Wednesday, December 9, 2020

Using a Design-Based Research Approach to Develop and Study a Web-Based Tool to Support Collaborative Learning

Lyons, K. M., Lobczowski, N. G., Greene, J. A., Whitley, J., & McLaughlin, J. E. (2020). Using a design-based research approach to develop and study a web-based tool to support collaborative learning. Computers & Education, 104064.

Engaging in collaborative learning is beneficial for students as it creates supportive learning environments. Difficulties in collaborative learning can arise when conflicts in the group are not dealt with in productive ways. Theories of social regulation of learning suggest that successful collaborative learning includes students monitoring and regulating their own and their groups’ cognition, motivation and emotions. To support students in successful collaborative learning, researchers have developed and implemented web-based tools focusing on 3 principles for group regulation (promoting metacognitive awareness of the learning process, supporting externalization of the learning process and promoting the acquisition and activation of regulation process). 


The current article identified the need for a comprehensive web-based tool that included all 3 principles and additionally addressed the need to scaffold students’ metacognitive knowledge of how to use these principles. A design-based research approach was used to develop a comprehensive tool to foster social regulation of learning. Design-based research is an approach to research that takes an iterative and systematic approach to investigate the design and implementation of a tool in a specific learning environment. 


In this study, authors developed and implemented the tool, Collabucate, over two design-based cycles. Each cycle included the following phases: focus on the problem, understand the problem, determine existing solutions, define the current goal, conceive the solution, build the solution, test the solution, and understand results. Cycle 1 involved 29 participants who completed the tool twice a week for six weeks. Results included data from their weekly submissions and qualitative data from a survey and focus group. Students identified advantages (e.g., increased metacognitive awareness) and disadvantages (e.g., the need for a group discussion surrounding strategy implementation) of the tool that were considered in cycle 2. In the second iteration, disadvantages of the tool were addressed by creating a new section in the web-based tool and making the tool visually appealing. Cycle 2 involved 83 participants and results revealed that students indicated previously seen disadvantages were now advantages for the tool.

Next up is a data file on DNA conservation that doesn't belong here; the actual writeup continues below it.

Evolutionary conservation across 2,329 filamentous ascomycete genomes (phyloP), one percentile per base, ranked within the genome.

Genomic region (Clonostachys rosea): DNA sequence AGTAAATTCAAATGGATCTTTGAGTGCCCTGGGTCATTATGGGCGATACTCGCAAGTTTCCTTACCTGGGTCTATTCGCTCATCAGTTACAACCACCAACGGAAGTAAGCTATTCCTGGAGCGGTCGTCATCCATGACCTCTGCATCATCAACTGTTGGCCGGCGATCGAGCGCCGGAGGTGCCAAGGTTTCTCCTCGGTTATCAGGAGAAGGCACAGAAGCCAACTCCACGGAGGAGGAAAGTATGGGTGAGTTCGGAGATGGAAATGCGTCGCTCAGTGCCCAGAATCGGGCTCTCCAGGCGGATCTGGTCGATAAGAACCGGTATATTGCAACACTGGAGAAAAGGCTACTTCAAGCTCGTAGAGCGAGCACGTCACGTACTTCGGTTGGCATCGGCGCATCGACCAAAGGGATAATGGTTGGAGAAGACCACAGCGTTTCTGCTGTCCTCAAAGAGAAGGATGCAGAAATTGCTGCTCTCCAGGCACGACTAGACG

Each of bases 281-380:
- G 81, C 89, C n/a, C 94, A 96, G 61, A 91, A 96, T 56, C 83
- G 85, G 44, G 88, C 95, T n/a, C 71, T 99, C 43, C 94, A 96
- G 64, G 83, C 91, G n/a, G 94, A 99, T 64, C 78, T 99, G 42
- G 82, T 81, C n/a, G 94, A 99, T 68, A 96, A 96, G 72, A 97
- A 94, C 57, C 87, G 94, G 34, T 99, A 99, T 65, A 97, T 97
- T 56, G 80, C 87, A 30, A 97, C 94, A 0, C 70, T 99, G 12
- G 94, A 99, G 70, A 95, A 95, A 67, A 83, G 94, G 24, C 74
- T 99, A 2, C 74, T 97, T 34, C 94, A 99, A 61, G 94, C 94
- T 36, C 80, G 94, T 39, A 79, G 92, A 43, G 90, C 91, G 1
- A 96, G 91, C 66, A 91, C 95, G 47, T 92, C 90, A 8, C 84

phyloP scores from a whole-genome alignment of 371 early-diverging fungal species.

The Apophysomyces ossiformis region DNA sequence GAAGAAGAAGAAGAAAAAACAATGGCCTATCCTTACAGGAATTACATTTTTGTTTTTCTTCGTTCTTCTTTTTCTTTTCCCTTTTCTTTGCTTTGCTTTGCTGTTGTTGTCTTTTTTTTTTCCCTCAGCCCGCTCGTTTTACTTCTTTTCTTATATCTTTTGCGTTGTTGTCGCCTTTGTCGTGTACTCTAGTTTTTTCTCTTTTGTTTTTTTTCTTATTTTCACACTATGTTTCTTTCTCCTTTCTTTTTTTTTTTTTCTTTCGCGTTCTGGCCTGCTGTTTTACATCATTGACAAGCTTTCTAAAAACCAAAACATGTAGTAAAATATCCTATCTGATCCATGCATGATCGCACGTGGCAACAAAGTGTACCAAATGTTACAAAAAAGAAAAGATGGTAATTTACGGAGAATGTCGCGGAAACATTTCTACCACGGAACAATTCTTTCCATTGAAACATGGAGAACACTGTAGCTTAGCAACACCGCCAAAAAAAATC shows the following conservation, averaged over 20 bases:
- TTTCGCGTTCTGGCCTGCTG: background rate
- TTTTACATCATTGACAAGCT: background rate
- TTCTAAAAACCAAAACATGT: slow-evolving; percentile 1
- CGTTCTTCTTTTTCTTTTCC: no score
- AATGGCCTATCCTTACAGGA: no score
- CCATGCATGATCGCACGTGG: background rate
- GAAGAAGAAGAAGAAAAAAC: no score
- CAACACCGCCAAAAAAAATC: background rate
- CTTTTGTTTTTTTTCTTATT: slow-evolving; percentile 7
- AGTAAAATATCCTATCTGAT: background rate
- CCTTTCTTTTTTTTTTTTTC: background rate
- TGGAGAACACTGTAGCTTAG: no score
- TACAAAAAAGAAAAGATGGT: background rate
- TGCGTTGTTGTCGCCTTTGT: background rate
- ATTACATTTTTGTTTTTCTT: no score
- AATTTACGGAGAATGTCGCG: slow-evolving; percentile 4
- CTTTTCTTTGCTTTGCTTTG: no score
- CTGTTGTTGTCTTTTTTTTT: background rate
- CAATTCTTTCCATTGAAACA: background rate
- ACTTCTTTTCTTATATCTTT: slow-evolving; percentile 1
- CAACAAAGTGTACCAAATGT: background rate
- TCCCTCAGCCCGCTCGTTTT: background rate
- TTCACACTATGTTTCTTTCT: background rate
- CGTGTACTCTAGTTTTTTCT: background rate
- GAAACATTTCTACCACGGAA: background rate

These results support the use of a web-based tool that aids in social regulation of learning within collaborative learning environments. Additionally, this study demonstrates the iterative nature of design-based research and describes the different phases involved in developing a tool suited to a specific learning environment. This project reveals both the complexity and success that can come from design-research.


Blogger: Meghan Vollebregt is a student in the combined SLP MClSc/PhD program working under the supervision of Dr. Lisa Archibald.

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